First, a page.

A church in California has depicted a bleeding Trayvon Martin in its Nativity scene, a call that "we have to take a look at the violence" in our society, the pastor said.
The display outside Claremont United Methodist Church, about 30 miles east of Los Angeles, features a life-sized representation of the slain teen in a black hoodie, doubled over with a stream of blood coming from his chest.
The Nativity scene outside the Claremont United Methodist Church in Southern California depicts a bleeding Trayvon Martin. (Image source: YouTube)
It's the work of John Zachary, who has created the church's Nativity scenes for the past several years. He's depicted Mary and Joseph as a modern-day homeless couple; as Mexicans stopped by the U.S.-Mexico border fence; as Iraq War refugees; and in 2010, just Mary by herself, as a black woman in prison with her baby, the Inland Valley Daily Bulletin reported.
"I've tried to make them contemporary issues that are provocative as they relate to the Nativity story," Zachary said in an interview posted on YouTube. "I think that from our privileged point of view we've come to see the Nativity as a representation of something that is comfortable and present and wonderful in our life and I want to make it something that Jesus would have taught and something that is thought-provoking and something that is a contemporary issue about social justice."
Image source: Claremont United Methodist Church
He said this year's scene, “A Child is Born, a Son is Given,” is relevant as part of the conversation about gun violence, but also relates to the Nativity story because of the biblical narrative of the killing of infants under King Herod.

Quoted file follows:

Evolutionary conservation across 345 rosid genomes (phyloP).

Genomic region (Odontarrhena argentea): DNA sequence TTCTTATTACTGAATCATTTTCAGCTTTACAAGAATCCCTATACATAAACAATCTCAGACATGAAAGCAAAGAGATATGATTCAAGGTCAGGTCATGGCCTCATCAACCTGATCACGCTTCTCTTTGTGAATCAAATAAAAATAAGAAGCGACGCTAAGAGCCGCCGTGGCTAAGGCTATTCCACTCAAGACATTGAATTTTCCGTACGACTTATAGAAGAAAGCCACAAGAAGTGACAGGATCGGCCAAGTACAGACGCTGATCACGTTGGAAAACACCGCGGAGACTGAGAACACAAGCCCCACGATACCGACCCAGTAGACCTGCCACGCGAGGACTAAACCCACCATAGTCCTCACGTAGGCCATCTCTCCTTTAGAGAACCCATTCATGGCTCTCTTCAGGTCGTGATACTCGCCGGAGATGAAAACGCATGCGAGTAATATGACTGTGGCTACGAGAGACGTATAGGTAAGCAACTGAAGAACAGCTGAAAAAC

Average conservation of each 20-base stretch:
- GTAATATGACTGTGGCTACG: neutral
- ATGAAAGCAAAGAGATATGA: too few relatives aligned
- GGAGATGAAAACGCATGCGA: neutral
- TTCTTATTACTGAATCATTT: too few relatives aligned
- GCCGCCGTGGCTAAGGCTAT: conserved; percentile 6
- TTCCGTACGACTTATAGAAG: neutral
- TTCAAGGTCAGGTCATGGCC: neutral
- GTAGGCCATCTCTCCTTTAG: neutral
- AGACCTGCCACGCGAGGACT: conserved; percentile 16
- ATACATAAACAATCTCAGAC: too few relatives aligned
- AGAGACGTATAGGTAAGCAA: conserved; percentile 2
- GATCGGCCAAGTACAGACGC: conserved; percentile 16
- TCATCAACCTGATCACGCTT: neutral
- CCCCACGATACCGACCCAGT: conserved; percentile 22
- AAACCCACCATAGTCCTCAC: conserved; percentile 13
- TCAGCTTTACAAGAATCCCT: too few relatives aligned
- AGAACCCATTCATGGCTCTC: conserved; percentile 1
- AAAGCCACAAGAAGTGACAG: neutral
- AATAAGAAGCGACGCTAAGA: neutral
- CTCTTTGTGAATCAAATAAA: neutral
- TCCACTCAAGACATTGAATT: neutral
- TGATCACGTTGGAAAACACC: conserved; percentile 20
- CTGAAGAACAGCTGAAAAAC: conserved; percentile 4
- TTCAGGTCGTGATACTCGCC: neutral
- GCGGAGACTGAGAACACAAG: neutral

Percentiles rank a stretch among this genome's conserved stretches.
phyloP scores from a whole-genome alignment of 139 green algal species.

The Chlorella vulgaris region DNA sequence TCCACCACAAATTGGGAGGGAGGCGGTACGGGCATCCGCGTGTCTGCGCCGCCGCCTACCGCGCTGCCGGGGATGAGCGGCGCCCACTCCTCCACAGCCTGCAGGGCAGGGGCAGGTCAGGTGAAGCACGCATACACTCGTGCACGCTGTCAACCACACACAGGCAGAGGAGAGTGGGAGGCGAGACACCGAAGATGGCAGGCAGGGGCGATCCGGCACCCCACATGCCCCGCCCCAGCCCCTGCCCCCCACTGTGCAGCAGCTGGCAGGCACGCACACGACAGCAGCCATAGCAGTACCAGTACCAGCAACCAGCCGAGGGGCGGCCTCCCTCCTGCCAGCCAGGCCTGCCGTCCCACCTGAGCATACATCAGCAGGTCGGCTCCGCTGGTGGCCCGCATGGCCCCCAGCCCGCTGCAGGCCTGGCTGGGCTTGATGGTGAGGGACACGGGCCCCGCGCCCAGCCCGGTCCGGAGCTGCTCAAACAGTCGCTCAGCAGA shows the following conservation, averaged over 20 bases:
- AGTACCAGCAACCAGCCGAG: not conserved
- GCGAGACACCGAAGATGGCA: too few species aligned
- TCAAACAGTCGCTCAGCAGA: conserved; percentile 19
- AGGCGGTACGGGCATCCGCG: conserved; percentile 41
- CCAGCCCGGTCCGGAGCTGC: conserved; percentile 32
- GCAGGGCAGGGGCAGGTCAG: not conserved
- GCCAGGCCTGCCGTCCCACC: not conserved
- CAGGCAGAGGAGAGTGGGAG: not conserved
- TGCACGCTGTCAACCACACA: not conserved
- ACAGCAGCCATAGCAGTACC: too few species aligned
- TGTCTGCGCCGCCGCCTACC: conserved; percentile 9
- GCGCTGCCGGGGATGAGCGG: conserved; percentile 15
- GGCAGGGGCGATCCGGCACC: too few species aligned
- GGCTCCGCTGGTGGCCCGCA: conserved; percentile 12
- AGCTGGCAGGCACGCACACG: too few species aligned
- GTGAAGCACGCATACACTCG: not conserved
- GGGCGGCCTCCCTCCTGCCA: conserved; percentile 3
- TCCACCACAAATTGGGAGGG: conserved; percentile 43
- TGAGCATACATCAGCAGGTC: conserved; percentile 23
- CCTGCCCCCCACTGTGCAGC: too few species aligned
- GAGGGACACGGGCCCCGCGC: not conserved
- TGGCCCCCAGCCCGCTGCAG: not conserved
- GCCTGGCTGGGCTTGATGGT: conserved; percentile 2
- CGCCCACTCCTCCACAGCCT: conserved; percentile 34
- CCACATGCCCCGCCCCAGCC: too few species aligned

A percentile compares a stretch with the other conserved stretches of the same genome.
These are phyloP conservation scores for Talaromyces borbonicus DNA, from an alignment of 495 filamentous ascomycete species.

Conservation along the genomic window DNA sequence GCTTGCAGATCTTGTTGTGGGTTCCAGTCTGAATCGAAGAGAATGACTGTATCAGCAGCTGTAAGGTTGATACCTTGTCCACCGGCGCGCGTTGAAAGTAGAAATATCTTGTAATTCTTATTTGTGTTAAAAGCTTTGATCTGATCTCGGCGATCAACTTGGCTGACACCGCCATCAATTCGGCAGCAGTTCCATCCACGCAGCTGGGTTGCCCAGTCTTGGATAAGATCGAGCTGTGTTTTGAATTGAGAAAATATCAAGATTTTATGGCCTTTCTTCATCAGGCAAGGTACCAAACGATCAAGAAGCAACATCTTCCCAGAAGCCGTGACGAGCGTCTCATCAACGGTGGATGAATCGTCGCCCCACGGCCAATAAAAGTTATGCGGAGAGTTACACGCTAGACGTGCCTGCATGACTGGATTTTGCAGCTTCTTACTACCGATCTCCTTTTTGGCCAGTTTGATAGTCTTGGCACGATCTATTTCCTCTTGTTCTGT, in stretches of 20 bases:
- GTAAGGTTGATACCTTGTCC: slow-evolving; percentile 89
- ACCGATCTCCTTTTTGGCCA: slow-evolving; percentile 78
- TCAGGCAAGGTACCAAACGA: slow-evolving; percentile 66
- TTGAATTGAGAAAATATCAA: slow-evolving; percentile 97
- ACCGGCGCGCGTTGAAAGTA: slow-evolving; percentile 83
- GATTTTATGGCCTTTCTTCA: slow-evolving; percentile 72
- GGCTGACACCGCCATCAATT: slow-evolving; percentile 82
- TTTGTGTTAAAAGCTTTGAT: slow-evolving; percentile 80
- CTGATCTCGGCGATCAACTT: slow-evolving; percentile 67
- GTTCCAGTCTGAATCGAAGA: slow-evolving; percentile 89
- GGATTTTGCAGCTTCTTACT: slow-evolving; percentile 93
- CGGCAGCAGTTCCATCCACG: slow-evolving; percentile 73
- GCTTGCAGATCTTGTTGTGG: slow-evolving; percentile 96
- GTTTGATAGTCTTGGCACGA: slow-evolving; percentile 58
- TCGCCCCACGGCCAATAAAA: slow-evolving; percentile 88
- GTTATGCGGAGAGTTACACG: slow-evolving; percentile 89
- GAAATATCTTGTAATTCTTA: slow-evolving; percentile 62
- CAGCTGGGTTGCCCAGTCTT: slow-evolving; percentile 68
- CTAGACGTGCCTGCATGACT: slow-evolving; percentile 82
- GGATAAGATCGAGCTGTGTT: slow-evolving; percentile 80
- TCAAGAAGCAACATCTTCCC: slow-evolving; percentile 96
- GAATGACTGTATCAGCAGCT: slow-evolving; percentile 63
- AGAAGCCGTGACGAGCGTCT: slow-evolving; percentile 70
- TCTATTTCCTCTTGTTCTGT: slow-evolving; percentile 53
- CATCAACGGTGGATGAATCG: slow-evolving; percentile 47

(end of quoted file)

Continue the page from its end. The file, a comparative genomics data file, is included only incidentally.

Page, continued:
"As we celebrate the birth of Christ I think it's important that we think about all those that don't have the privilege to celebrate with us," Zachary said.
Sharon Rhodes-Wickett, the church's lead pastor, told the Daily Bulletin that the Nativity scene calls everyone to ponder the question, "What does the birth of Christ call us to do?"
"I found this year’s hard to look at. It’s hard to look at a young man who’s shot and bleeding to death. But even though I’m uncomfortable with it, that’s the point," Rhodes-Wickett told the newspaper. "We have to take a look at the violence."
His 2011 Nativity display included depictions of gay couples and was vandalized and investigated by police as a hate crime.
For this year's scene, which went up at the beginning of December and will come down Jan. 5, Zachary told the Daily Bulletin there hasn't been much of a public response.
“I thought this would be more controversial, but I come to find out people don’t really like people gettin’ shot,” he told the newspaper. “They may not agree what to do about it, but they agree it’s a bad thing.”